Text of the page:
Retraction Watch

Tracking retractions as a window into the scientific process

Columbia University probe prompts retraction of cardiovascular paper

with one comment

A journal has retracted a 2011 study at the request of Columbia University.

According to Jeanine D’Armiento, the study’s last author, the newly retracted paper in Clinical Science contained a figure from a Journal of Hypertension paper published by the same authors earlier that year. 

First and corresponding author Joseph George told Retraction Watch the error was unintentional. A Columbia spokesperson sent us this statement:

The University investigated concerns raised about this paper in accordance with University policy and ultimately recommended that the paper be retracted.  We regret that a request to retract a paper involving University research had to be made.

Here’s the retraction notice:

Following an investigation by the Columbia University Office of Research Compliance and Training, the Editorial Board of Clinical Science is upholding the recommendation to retract this paper that has been communicated by the University’s Standing Committee on the Conduct of Research. All authors on the paper have been contacted with regard to the retraction.

The September 2011 paper, “Transgenic expression of human matrix metalloproteinase-1 attenuates pulmonary arterial hypertension in mice,” has been cited seven times, according to Clarivate Analytics’ Web of Science, formerly part of Thomson Reuters.

The paper that originally published the image in question, “Transgenic expression of human matrix metalloproteinase-9 augments monocrotaline-induced pulmonary arterial hypertension in mice,” was published in February 2011, and has been cited 10 times.

George — now based at Kanazawa Medical University in Ishikawa, Japan — told us:

This is an absolute misunderstanding of the Figure legend by the investigation committee and not falsification or research misconduct. I had only six samples (6 mice in each group) and as per our protocol, I need to put only the mean value of 6 samples and not 10. In order to make the results more accurate, I scanned each slide under a microscope using image quantification software, loaded the images to a computer and quantified. In most slides, there were 10 or more clear fields, but in 1 or 2 slides it was only 8 or 9 fields. Therefore, the statement 10 randomly selected microscopic fields in the Figure legend is mean of 8-12 fields. I did not use the word mean there because it will confuse whether the mean stated is for 6 samples or 8-12 fields. I also did not write as 8-12 fields because I cannot write the details that which slide is 8 or 9 fields and which one is 11 or 12 fields. Anyone who works on this field will understand that this is not falsification, fabrication, or research misconduct.  I am not going to achieve anything with this statement in the paper and I cannot get the paper published because I wrote like that. This is nothing but a silly writing error. I explained everything in details what I did in my research to the investigation committee. This could easily correct by publishing an erratum as 8-12 fields instead of 10 in the legend of Figure 5.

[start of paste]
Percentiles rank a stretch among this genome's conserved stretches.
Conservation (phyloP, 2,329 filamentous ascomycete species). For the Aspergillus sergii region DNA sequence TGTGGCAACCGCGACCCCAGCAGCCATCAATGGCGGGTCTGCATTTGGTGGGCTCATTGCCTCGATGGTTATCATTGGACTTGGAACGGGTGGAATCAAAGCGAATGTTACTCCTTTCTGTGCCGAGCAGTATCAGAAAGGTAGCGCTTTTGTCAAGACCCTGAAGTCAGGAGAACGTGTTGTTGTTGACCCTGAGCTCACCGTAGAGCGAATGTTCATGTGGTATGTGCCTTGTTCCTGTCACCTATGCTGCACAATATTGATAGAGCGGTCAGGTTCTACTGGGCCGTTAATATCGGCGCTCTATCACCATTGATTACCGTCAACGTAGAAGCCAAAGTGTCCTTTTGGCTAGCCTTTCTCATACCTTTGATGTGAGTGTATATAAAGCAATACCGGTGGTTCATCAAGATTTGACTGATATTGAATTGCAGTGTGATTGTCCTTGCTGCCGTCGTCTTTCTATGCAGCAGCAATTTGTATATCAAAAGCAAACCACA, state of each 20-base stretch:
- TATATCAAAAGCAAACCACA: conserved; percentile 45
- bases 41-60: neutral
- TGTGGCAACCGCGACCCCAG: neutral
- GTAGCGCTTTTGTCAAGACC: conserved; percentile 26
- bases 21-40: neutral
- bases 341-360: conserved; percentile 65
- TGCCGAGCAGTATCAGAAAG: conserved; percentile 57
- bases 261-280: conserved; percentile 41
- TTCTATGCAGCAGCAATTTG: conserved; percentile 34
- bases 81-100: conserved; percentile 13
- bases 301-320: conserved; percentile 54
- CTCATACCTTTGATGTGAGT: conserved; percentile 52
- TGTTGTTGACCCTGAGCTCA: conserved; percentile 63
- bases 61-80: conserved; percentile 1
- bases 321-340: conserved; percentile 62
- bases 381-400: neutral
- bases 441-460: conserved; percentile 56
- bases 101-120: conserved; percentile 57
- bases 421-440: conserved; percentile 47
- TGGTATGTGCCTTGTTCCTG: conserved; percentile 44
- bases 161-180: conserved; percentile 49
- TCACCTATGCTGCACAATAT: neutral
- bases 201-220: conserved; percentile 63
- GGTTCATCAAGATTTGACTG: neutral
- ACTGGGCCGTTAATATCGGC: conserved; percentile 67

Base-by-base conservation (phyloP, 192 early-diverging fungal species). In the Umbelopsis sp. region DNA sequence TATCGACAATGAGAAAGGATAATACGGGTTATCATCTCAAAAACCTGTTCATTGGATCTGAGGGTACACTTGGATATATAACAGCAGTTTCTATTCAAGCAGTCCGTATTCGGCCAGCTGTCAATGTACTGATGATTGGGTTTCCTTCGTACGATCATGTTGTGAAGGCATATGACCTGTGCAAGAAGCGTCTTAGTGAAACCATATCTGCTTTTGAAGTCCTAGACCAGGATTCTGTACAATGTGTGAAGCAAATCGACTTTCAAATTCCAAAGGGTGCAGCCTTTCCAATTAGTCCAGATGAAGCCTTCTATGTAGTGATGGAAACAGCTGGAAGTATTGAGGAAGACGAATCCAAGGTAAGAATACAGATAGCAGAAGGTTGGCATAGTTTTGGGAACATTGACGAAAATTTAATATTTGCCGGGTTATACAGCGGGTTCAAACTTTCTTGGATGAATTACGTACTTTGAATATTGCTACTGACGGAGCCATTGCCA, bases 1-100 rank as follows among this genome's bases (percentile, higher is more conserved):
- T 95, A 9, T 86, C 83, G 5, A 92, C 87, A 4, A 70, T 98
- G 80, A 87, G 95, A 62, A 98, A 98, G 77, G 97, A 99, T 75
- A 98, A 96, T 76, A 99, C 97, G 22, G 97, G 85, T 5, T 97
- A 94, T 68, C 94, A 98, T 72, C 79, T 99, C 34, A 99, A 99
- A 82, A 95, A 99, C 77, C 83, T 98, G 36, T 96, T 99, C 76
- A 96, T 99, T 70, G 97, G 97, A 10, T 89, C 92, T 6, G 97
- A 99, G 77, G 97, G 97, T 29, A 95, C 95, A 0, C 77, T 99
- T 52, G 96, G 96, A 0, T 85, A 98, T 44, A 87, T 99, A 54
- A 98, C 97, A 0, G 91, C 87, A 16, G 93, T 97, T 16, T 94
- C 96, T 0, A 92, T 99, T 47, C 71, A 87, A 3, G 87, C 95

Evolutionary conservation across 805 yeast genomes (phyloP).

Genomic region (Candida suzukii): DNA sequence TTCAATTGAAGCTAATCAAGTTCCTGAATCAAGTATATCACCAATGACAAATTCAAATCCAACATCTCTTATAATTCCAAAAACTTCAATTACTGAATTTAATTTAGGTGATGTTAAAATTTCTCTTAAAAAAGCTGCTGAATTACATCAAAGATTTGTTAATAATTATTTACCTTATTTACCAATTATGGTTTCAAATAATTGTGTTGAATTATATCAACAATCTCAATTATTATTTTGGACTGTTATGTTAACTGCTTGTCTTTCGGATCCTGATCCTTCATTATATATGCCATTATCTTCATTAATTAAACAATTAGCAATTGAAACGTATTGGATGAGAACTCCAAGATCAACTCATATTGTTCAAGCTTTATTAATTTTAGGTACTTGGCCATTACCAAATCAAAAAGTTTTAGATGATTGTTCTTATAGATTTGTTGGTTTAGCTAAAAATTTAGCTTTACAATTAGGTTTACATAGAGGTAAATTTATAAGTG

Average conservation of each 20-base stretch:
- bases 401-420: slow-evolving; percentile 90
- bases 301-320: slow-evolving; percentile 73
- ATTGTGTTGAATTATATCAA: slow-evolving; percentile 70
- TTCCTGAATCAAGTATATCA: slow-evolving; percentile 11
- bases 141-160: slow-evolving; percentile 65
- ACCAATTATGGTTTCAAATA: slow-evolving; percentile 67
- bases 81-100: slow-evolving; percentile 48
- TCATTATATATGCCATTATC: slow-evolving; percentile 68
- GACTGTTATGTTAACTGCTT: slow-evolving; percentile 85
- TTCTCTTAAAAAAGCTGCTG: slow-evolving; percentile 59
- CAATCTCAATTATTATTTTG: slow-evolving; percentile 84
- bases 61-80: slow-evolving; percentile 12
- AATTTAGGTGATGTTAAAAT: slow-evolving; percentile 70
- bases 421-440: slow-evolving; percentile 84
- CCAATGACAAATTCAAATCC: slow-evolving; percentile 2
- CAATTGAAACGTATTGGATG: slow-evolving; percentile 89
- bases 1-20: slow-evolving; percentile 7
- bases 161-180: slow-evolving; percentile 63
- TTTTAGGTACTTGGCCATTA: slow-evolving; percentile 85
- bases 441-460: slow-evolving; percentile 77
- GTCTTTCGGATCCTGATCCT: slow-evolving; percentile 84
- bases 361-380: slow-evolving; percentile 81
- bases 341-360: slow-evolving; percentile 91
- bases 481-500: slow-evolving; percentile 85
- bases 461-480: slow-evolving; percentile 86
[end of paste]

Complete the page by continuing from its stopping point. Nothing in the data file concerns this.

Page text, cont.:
George added that the investigation committee

…asked only data for Figure 5 and not for any other Figures or portions in the manuscript. I have provided them 6 sets of images in each group and I can provide the same again to Clinical Science. The committee demanded to produce a total of 240 images for Figure 5 (10 per sample x 4 sets x 6 mice per group). That is 60 images in each group. They did not understand that there were not 60 images in each group and the 60 fields stated are used only for image quantification on a microscope. This happened because none of the committee members has knowledge about image quantification and how to carry out the same.

The data weren’t fabricated, agreed D’Armiento, claiming that she’d seen the original version with her own eyes. D’Armiento called the issue a “mix-up,” noting that the data were not under question.  

We asked Clinical Science if all the authors had agreed to the retraction, but a representative of the journal referred us to the authors. George told us he disagreed with the decision: 

I requested Clinical Science do not retract our quality publication and instead publish an erratum with revised Figure legend. A publication should be retracted only when there is clear and strong evidences of falsification and misconduct, which affected overall outcome of the results and conclusion of the work and the same must be clearly stated with evidences on the retraction note.

D’Armiento agreed that the error did not affect the study’s findings. The Journal of Hypertension paper will not be retracted, she added, since it was published first. 

We’ve also found a corrigendum for a 2009 paper that lists D’Armiento as last author, which substitutes an incorrect figure and legend with correct versions.

Like Retraction Watch? Consider making a tax-deductible contribution to support our growth. You can also follow us on Twitter, like us on Facebook, add us to your RSS reader, sign up on our homepage for an email every time there’s a new post, or subscribe to our daily digest. Click here to review our Comments Policy. For a sneak peek at what we’re working on, click here.

  • Liz Wager February 3, 2017 at 12:39 pm

    Nice to see that Columbia’s committee contacted the journal directly — and, judging from the retraction notice, provided helpful information. That makes the journal’s job so much easier. Sadly, outside the US, such cooperation is rare.

  • Post a comment

    Threaded commenting powered by interconnect/it code.